Late last month, linebacker N.J. Falo (pictured) and running back Dino Gordon were arrested in connection to an alleged dorm-room theft.  The duo had been accused of stealing prescription drugs, laptops, video games and other electronics from a dorm room earlier that month.

Wednesday, the Denver Post reports, both Falo and Gordon were formally charged with one count each of charged with second-degree burglary, theft between $2,000 and $5,000, possession of a controlled substance and second-degree trespassing.  The first three charges are all felonies; the burglary charge carries a potential prison sentence of 4-12 years.

A preliminary hearing has been set for June 1.

Both Buffaloes remain indefinitely suspended from the football team, although when they may return to the playing field is the least of their collective worries at the moment.

Falo played in seven games last season as a true freshman.  Gordon took a redshirt as a true freshman in 2015.

Colorado duo arrested on burglary, theft charges, suspended

NJ Falo
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Another day, another college football player (or two) on the wrong end of a pair of handcuffs.

The latest to trigger a resetting of the “Days Without An Arrest” ticker are linebacker N.J. Falo and running back Dino Gordon, a pair of Colorado Buffaloes who, according to the Boulder Daily Camera, were arrested very early Thursday morning on multiple charges related to an alleged dorm-room theft.  The modern-day Bonnie & Clod were officially charged with suspicion of second-degree burglary, theft between $2,000 and $4,999, drug possession and second-degree trespassing.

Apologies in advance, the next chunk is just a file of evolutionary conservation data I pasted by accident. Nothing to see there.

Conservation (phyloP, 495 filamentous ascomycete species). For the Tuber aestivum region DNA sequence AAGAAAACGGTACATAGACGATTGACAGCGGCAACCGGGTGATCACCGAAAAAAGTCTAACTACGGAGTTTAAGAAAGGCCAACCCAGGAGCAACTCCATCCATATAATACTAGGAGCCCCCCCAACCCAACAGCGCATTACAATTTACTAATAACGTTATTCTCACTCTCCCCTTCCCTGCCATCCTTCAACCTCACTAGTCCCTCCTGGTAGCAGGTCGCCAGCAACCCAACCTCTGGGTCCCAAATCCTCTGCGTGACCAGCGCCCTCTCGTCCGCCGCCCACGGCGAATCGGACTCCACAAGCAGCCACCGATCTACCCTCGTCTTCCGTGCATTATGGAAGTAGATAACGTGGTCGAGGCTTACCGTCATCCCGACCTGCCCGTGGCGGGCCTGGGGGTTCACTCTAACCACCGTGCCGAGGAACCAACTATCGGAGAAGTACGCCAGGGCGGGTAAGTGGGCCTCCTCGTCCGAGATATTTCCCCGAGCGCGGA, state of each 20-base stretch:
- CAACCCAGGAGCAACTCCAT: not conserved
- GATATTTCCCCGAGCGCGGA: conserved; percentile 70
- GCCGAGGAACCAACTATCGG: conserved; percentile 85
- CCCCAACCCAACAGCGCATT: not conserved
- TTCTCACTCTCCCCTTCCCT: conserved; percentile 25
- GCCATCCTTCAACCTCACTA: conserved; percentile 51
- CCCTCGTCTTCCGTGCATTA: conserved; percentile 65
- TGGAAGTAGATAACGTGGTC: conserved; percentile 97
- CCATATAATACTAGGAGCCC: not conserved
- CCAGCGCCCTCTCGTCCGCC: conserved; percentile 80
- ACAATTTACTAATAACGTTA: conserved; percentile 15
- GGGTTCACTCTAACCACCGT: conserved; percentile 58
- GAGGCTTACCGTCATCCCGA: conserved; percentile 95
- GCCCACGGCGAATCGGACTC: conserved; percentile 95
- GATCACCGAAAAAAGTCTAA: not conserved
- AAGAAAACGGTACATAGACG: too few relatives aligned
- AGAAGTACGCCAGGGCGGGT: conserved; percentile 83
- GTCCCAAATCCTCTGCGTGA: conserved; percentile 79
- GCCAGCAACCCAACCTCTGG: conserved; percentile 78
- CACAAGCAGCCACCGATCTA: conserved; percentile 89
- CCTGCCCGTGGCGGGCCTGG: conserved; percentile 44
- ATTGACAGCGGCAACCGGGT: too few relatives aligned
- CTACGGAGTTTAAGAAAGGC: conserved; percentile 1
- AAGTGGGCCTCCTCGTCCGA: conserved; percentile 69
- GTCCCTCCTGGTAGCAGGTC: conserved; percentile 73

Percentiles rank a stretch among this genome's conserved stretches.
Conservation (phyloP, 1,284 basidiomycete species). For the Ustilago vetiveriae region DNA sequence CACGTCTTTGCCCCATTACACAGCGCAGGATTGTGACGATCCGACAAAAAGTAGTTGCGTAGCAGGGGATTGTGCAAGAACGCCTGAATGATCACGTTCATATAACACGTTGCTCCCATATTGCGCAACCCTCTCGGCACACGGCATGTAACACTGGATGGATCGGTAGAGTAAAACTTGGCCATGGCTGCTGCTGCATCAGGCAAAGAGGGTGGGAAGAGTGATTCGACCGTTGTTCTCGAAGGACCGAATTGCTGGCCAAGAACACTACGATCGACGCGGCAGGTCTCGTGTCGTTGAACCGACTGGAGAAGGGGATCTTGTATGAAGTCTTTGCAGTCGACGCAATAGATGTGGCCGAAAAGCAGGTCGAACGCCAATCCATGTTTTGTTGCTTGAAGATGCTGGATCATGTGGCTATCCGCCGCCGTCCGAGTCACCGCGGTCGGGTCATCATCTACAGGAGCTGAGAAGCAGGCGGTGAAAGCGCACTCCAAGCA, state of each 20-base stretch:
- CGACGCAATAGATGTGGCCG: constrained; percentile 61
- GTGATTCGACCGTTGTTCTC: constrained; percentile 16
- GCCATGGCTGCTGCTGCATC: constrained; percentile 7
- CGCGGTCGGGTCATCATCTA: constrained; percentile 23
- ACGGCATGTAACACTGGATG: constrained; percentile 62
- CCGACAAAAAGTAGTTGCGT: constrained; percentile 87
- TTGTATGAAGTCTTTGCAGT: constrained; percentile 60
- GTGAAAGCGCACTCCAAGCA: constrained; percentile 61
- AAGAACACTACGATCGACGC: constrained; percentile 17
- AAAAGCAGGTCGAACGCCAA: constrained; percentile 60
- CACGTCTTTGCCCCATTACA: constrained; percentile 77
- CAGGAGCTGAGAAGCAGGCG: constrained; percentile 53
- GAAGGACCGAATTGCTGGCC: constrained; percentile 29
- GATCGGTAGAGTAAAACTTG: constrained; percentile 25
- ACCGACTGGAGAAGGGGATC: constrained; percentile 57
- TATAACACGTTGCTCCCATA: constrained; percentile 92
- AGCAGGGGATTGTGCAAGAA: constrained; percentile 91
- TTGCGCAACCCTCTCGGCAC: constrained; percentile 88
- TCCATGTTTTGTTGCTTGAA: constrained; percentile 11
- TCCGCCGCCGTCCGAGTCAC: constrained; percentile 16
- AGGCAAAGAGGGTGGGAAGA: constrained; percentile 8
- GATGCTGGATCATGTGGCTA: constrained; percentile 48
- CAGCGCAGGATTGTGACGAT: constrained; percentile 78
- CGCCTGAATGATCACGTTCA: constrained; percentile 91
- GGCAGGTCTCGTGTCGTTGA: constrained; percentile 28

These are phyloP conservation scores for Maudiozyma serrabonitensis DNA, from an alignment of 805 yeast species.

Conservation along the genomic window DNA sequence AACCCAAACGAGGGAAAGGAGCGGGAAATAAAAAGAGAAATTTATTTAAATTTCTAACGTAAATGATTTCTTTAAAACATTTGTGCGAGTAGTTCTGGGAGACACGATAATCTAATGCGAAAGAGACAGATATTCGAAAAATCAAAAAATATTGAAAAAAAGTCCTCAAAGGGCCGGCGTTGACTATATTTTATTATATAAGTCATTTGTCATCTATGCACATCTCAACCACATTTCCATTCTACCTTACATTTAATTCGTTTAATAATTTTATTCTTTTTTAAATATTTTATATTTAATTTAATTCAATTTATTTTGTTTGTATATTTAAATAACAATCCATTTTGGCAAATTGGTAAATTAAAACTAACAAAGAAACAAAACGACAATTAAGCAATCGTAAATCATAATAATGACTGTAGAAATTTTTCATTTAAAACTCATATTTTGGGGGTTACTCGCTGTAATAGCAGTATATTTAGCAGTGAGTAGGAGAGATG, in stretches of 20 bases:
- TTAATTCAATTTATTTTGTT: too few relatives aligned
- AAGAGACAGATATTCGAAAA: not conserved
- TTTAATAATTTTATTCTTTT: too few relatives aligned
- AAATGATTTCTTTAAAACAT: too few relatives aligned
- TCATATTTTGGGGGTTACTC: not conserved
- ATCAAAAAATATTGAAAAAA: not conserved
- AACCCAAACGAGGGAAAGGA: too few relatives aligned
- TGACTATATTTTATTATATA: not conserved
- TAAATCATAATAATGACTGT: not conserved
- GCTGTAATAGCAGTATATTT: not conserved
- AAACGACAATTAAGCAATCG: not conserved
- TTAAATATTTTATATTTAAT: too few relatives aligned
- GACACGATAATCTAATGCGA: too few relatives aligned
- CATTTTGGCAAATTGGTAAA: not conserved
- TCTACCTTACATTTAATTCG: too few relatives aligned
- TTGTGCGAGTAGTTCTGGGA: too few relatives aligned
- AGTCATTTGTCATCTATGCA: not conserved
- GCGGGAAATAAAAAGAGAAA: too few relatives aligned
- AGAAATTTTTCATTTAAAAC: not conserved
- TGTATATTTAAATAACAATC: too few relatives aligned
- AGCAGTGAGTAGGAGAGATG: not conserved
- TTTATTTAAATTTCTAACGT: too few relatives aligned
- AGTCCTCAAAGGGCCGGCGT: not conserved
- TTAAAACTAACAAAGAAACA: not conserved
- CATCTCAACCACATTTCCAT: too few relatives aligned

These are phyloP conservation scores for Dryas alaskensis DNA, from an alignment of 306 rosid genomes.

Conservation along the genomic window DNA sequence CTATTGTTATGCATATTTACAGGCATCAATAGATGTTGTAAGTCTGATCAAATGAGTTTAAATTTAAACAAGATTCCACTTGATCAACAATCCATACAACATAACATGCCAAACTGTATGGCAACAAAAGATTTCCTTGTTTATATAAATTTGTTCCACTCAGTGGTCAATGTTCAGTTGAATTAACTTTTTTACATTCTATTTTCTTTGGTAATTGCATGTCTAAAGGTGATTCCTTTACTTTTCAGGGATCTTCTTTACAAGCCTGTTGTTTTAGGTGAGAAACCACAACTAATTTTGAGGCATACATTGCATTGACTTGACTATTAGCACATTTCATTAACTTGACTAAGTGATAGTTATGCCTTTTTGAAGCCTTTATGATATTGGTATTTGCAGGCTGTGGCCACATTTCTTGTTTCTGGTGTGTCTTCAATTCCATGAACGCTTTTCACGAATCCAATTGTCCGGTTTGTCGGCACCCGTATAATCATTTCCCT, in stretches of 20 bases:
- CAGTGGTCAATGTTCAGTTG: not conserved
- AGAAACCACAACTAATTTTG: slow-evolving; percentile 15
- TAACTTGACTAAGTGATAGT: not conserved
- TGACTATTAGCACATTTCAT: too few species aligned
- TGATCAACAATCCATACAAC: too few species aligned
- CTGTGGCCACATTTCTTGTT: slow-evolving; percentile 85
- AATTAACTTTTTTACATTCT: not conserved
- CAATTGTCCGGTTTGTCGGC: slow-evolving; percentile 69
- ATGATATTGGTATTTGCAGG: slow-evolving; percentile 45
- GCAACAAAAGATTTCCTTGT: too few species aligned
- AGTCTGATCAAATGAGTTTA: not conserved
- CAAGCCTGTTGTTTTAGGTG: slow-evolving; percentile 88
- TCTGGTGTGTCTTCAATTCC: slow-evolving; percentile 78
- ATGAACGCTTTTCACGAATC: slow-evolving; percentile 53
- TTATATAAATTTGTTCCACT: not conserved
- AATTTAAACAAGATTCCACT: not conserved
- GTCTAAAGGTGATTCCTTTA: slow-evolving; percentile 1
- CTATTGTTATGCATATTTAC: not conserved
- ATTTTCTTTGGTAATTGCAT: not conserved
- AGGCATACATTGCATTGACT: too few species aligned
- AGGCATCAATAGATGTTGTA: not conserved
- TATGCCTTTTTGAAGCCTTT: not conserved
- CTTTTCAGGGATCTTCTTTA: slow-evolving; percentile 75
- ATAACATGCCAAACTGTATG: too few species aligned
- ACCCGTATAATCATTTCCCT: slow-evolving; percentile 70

A university police spokesperson told the Daily Camera that Falo and Gordon are alleged to have stolen prescription drugs, laptops, video games and other electronics from a dorm room earlier this month.

As a result of the arrests, both players have been indefinitely suspended from the football program.

Falo played in seven games last season as a true freshman.  Gordon took a redshirt as a true freshman in 2015.

Gordon and Falo are the third and fourth football Buffaloes to be arrested this offseason.

In mid-March, defensive lineman Nathaniel Robbins was arrested on a whopping 18 charges after a domestic dispute ended with him allegedly tackling police officers.  Earlier this month, defensive lineman Samson Kafovalu was arrested on an obstruction charge.